Public Relations delivers great value for business, whether it’s managing a crisis or building stronger relationships. For a small business that cannot afford expensive advertising and promotional campaigns, public relations–smart PR, that is–can make a big difference.
Thanks to the PRSA Georgia Independent Counselors Forum and Mitch Leff, my fellow solo PR and I got the inside scoop on how to pitch local papers via last week’s great panel and “speed dating” sessions.
The metro Atlanta area is a big sprawling web of more than two dozen counties, with most of its residents living and/or working in the ‘burbs. The editors and publishers on the panel agreed that their readers are interested in local news that directly impacts their communities.
While the big name media outlets may be the bigger ego stroke, the fact is your potential customers often do their shopping locally. That means smaller, local newspapers may be the place to pitch.
- Ray Appen, Publisher, Appen papers (Revue & News, Forsyth Herald, Johns Creek Herald, Milton Herald) looks at search data. Visitors are coming from Google and search engines and they work to offer news that makes NorthFulton.com the place for readers to find what they need. Tip: It’s about the link love for you and your local small business.
- Brian Clark, Managing Editor, Neighbor Newspapers (many of the metro suburbs and neighborhoods). Local news is about the people, so the information and the pictures are what make the stories connect with the readers. Tips: You have about 10 seconds to impress, whether it’s the writer, the editor or the reader. Following up is good, stalking is not.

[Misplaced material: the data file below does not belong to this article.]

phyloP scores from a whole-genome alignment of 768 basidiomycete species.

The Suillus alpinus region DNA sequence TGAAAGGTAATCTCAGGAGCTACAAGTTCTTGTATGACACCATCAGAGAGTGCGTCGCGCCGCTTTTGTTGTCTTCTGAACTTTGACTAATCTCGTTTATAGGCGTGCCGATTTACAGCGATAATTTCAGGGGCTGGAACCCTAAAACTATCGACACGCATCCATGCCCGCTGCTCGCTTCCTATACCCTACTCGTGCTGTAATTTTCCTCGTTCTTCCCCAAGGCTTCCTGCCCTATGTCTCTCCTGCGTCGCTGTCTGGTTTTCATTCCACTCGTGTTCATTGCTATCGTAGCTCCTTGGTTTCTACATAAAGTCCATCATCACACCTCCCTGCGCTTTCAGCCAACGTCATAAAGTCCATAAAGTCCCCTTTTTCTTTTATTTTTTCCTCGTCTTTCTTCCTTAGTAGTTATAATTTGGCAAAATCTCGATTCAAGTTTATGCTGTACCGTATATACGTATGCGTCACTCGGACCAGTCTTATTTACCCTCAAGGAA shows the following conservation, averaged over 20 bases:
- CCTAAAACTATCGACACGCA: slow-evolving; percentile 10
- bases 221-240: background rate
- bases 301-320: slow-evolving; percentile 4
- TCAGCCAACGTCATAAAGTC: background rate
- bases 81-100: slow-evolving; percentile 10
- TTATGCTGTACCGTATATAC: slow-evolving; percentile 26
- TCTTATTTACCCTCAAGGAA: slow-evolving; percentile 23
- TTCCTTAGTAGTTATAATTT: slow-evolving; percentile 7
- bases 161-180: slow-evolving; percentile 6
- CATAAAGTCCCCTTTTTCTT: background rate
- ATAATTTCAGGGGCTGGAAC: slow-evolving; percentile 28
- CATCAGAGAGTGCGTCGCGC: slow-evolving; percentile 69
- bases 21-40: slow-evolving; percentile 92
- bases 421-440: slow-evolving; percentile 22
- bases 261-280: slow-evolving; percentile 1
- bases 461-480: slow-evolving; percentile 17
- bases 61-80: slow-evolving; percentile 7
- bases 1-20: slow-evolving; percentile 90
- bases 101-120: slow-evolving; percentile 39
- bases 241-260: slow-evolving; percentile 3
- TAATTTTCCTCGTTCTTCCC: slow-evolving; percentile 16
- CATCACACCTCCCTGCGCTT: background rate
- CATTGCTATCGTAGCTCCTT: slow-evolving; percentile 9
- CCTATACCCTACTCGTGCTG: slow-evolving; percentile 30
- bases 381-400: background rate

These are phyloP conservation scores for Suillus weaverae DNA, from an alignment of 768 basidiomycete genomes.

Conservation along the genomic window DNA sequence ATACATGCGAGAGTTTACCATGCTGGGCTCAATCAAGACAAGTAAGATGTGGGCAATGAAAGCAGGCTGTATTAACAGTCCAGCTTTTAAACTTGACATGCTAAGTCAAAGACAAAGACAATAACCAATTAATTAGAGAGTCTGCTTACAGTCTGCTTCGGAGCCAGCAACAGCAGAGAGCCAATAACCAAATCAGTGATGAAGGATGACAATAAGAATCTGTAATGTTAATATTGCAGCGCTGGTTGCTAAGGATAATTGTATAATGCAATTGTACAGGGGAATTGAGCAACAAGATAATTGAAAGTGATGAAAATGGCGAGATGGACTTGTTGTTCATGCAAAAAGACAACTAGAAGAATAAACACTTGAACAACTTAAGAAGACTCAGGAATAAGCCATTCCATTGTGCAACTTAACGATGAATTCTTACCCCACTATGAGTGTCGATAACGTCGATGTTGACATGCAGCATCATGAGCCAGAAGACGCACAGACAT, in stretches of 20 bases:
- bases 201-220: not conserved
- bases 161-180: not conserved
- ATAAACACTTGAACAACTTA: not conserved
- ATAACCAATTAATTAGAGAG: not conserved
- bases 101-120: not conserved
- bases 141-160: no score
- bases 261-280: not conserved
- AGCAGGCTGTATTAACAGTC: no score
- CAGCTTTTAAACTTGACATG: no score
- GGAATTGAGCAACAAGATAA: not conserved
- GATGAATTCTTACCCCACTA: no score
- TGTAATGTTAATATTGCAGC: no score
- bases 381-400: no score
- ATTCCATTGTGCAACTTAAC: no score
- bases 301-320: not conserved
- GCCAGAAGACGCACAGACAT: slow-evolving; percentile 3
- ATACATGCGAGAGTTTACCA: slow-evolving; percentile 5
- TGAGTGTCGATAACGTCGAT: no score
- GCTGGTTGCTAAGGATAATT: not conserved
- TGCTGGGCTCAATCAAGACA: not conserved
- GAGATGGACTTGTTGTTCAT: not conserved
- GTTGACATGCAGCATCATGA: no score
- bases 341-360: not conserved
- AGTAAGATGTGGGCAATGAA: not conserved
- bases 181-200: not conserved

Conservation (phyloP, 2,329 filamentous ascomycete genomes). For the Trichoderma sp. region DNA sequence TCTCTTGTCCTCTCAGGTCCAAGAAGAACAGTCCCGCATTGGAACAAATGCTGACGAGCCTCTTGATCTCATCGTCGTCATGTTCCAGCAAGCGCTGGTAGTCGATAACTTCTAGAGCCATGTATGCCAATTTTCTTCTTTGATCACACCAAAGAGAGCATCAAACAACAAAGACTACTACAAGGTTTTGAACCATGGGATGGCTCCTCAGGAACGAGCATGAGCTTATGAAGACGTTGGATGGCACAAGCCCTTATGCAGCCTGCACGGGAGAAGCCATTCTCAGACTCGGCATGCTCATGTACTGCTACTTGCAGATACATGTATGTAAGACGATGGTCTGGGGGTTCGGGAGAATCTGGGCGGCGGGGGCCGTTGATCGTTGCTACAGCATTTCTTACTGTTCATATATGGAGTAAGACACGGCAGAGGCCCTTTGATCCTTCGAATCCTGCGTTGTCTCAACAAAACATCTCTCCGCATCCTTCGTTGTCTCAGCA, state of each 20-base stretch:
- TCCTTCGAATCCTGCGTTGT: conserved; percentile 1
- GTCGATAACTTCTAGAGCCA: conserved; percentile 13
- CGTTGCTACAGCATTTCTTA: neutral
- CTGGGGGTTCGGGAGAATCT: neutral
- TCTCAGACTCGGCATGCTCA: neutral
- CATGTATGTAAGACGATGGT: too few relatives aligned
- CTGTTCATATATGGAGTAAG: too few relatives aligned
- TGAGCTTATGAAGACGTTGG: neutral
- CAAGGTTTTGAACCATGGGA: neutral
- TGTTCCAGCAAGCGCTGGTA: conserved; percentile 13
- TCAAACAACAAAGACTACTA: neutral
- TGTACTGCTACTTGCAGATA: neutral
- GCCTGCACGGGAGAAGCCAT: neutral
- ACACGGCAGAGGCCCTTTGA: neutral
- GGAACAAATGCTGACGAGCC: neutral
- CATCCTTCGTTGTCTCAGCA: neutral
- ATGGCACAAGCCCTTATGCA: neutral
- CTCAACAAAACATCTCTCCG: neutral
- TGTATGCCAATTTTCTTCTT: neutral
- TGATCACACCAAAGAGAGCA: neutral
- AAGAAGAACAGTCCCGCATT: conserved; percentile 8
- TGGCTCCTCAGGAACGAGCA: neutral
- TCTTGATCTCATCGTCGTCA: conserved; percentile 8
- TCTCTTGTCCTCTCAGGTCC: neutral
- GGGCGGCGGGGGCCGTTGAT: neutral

- John Schaffner, Editor, Reporter Newspapers (Brookhaven, Buckhead, Sandy Springs) biweekly papers offering neighborhood news on people, events and businesses specific to these areas. Tip: Know the publication and audience you’re pitching. If it does not relate directly to the local area, don’t pitch it.
- Kirsten Palladino, Life and Food Editor, The Sunday Paper, a weekly paper that covers local news, travel, arts and entertainment including the local theatre and music scenes. Tip: They are delivering news with their own unique perspective and creative voice, so don’t give them the same pitch you give everyone else.
- Tripp Liles, Publisher/Owner of the Roswell Current. The paper’s focus is also people, events, businesses that impact its readers–mostly female–in Roswell and the surrounding cities like Sandy Springs. Tip: Plan ahead and submit information in a timely manner.
Are you where your customers are? While discussing the growing number of media outlets, emerging new and social media–and how that impacts small businesses, advertisers, and readers–Ray Appen quoted Herbert Simon:
While many of us consume news from Google and mass media, local media gets your customers’ attention because it hits them where they live. Shouldn’t your PR and marketing do the same?